Dilip Kumar[edit | edit source]
The main factor of poverty is the poverty existing in people’s minds – for instance, a farmer with 10 acres land who says that he has no food for the next two months. People’s mind sets will need to be changed.
Julian Parr, the Regional Manager South East Asia, Oxfam GB[edit | edit source]
What are the factors which generate poverty?[edit | edit source]
The failure for India, although it has made advances and taken good steps forward, is around equitable and inclusive economic growth. We are seeing a massive rise in the Indian economy but that growth is very uneven. It is about the Geni Coefficiency curve. If you see, there is a dip coming in that Geni Coefficiency curve which is very worrying. If you get that dip, you move towards highly unstable societies and you start getting high unemployment, less inclusion we start moving towards failed states like Afghanistan, Pakistan that is tottering on the brink as well. And this is because there is a huge dispossessed and disgruntled element of society. So you see some of the goals being met but in terms of infant mortality, maternal mortality – the numbers are really horrifying.
What kind of knowledge is required to remove poverty?[edit | edit source]
One of the biggest challenges that developing economies like India have, and South Asia generally, is that they have a huge young population where half the population is less than 15 years old. So, India has got to create jobs on a large scale - challenges it has never faced before. In order to do that is has to scale its workforce up. It has got to move them from the informal low-grade economy into the formal economy. India is at the moment famous for its intellectual exports around IT, medical...but that is just a tiny tip of the iceberg... so it is going to be about vocational training, access to the internet, only just about 5% of Indians have access to internet right now. It is getting that access to knowledge and resources that is a huge challenge.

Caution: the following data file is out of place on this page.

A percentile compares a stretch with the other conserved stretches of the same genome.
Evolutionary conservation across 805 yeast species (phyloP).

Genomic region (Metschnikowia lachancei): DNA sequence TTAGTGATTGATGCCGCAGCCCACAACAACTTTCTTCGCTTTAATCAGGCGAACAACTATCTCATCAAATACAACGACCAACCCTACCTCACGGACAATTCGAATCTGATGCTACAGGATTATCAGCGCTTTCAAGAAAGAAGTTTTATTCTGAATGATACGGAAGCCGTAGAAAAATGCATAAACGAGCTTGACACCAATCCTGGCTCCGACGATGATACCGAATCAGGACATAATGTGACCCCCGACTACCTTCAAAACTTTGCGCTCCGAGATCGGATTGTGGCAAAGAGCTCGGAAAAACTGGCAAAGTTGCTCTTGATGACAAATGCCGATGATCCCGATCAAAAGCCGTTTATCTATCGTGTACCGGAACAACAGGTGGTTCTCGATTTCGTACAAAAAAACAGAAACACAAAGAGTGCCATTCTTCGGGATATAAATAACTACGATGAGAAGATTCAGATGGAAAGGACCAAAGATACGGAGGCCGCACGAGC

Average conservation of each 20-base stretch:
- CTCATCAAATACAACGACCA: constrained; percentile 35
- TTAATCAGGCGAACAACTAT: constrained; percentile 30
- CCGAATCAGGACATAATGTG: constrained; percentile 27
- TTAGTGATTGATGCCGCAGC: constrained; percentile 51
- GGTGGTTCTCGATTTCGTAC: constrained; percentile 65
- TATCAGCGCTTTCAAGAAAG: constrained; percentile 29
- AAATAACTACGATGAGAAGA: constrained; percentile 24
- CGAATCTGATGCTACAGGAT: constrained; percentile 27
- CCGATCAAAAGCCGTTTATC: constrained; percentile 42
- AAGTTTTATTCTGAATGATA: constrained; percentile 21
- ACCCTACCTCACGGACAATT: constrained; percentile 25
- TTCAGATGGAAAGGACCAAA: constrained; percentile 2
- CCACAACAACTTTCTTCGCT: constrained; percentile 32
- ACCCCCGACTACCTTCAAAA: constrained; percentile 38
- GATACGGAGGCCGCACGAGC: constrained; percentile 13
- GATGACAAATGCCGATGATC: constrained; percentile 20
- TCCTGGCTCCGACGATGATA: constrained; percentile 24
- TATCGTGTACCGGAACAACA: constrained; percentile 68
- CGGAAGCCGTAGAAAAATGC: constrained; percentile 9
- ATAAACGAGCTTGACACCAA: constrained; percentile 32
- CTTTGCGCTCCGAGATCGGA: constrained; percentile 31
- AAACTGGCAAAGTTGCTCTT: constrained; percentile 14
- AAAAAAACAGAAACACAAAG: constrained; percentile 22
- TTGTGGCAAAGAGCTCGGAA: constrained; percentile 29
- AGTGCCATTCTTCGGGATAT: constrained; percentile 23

Do you think availability of resources play a role in the generation or removal of poverty?[edit | edit source]
Access to resources, pro-poor policies, putting in place social services and social safety nets, etc. - make a huge difference. India is taking some steps in the right direction. Specifically concerning the MDGs, around access to water, for example, there have been positive steps. I think more people now have access to potable water in India. The wider issue, the wider problem for the future of the whole South Asia is going to be water. It is going to be a huge challenge for the region
M.S. Ahluwalia, - Deputy Chairman of the Planning Commission, India[edit | edit source]
Low productivity, low access to resource, not having education and the economy not generating productive jobs. This is what underdevelopment means.
Poverty is not to be just defined in income earning possibility, it is also access to essential service… like health, electrification, clean drinking water, sanitation. These are very important part in the efforts to remove poverty and the Government is involved in all of them.
Danièle Smadja - EU Ambassador to India.[edit | edit source]
What do you think are the factors which create poverty?
"The first two things which come to my mind, since i am in India is 'Inclusion'.
What strikes me here is that even thought there is a very high economic growth for many years but they do not manage to make the benefit of this growth inclusive and as a result there are 400 million people under 1 dollar a day.
The second thing is education. So many people are uneducated, the illiteracy rate is quite high. In addition to this there are also so many disparities between people. There are other factors too, but inclusion and education are the most important which come to my mind."
See also[edit | edit source]
On YouTube ⇒ playlist
The Vrinda Documentary ⇒ Episode 1
⇒ The factors causing poverty and suffering
Development Cooperation Stories :
⇒ The Millennium Village Project
⇒ Los derechos de la hospitalidad para las personas sin hogar - Bogotà
⇒ Participación y empoderamiento - Barrio Villas Del Sol - Territorio de Derechos
⇒ Community at Work - Ciudad Bolivar - Jan Pablo II